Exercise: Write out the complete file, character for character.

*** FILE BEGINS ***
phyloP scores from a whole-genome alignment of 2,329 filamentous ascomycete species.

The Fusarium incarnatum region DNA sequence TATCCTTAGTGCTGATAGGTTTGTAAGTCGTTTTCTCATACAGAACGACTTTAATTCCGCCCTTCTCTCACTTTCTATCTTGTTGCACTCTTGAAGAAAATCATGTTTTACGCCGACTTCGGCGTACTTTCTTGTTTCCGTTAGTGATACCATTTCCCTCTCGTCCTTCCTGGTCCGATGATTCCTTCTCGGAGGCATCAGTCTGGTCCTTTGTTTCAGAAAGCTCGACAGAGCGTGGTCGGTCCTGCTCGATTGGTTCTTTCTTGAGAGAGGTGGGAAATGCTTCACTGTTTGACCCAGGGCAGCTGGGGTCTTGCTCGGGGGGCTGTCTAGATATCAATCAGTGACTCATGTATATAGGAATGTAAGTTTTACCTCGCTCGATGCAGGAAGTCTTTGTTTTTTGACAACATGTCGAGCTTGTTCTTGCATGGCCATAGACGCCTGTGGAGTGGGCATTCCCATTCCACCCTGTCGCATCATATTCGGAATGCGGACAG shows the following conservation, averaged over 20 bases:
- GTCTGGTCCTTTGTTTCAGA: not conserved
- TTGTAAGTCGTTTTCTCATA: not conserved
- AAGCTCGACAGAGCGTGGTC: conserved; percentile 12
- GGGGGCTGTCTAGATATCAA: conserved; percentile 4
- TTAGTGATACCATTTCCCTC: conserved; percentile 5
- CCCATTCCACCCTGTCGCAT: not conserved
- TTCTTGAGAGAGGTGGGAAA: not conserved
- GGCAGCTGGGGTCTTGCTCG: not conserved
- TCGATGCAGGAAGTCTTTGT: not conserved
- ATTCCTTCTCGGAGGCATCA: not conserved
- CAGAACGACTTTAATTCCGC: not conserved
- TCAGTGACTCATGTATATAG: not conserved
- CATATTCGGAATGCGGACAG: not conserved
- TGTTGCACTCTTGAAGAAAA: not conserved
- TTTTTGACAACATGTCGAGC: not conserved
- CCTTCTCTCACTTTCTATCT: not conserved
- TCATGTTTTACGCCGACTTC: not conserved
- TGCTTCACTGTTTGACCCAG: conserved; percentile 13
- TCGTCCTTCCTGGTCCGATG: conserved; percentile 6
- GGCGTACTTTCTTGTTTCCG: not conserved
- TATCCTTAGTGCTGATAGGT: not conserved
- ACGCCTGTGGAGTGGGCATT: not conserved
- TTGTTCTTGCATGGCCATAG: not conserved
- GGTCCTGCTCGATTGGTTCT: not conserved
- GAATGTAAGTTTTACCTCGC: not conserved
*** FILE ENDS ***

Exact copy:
phyloP scores from a whole-genome alignment of 2,329 filamentous ascomycete species.

The Fusarium incarnatum region DNA sequence TATCCTTAGTGCTGATAGGTTTGTAAGTCGTTTTCTCATACAGAACGACTTTAATTCCGCCCTTCTCTCACTTTCTATCTTGTTGCACTCTTGAAGAAAATCATGTTTTACGCCGACTTCGGCGTACTTTCTTGTTTCCGTTAGTGATACCATTTCCCTCTCGTCCTTCCTGGTCCGATGATTCCTTCTCGGAGGCATCAGTCTGGTCCTTTGTTTCAGAAAGCTCGACAGAGCGTGGTCGGTCCTGCTCGATTGGTTCTTTCTTGAGAGAGGTGGGAAATGCTTCACTGTTTGACCCAGGGCAGCTGGGGTCTTGCTCGGGGGGCTGTCTAGATATCAATCAGTGACTCATGTATATAGGAATGTAAGTTTTACCTCGCTCGATGCAGGAAGTCTTTGTTTTTTGACAACATGTCGAGCTTGTTCTTGCATGGCCATAGACGCCTGTGGAGTGGGCATTCCCATTCCACCCTGTCGCATCATATTCGGAATGCGGACAG shows the following conservation, averaged over 20 bases:
- GTCTGGTCCTTTGTTTCAGA: not conserved
- TTGTAAGTCGTTTTCTCATA: not conserved
- AAGCTCGACAGAGCGTGGTC: conserved; percentile 12
- GGGGGCTGTCTAGATATCAA: conserved; percentile 4
- TTAGTGATACCATTTCCCTC: conserved; percentile 5
- CCCATTCCACCCTGTCGCAT: not conserved
- TTCTTGAGAGAGGTGGGAAA: not conserved
- GGCAGCTGGGGTCTTGCTCG: not conserved
- TCGATGCAGGAAGTCTTTGT: not conserved
- ATTCCTTCTCGGAGGCATCA: not conserved
- CAGAACGACTTTAATTCCGC: not conserved
- TCAGTGACTCATGTATATAG: not conserved
- CATATTCGGAATGCGGACAG: not conserved
- TGTTGCACTCTTGAAGAAAA: not conserved
- TTTTTGACAACATGTCGAGC: not conserved
- CCTTCTCTCACTTTCTATCT: not conserved
- TCATGTTTTACGCCGACTTC: not conserved
- TGCTTCACTGTTTGACCCAG: conserved; percentile 13
- TCGTCCTTCCTGGTCCGATG: conserved; percentile 6
- GGCGTACTTTCTTGTTTCCG: not conserved
- TATCCTTAGTGCTGATAGGT: not conserved
- ACGCCTGTGGAGTGGGCATT: not conserved
- TTGTTCTTGCATGGCCATAG: not conserved
- GGTCCTGCTCGATTGGTTCT: not conserved
- GAATGTAAGTTTTACCTCGC: not conserved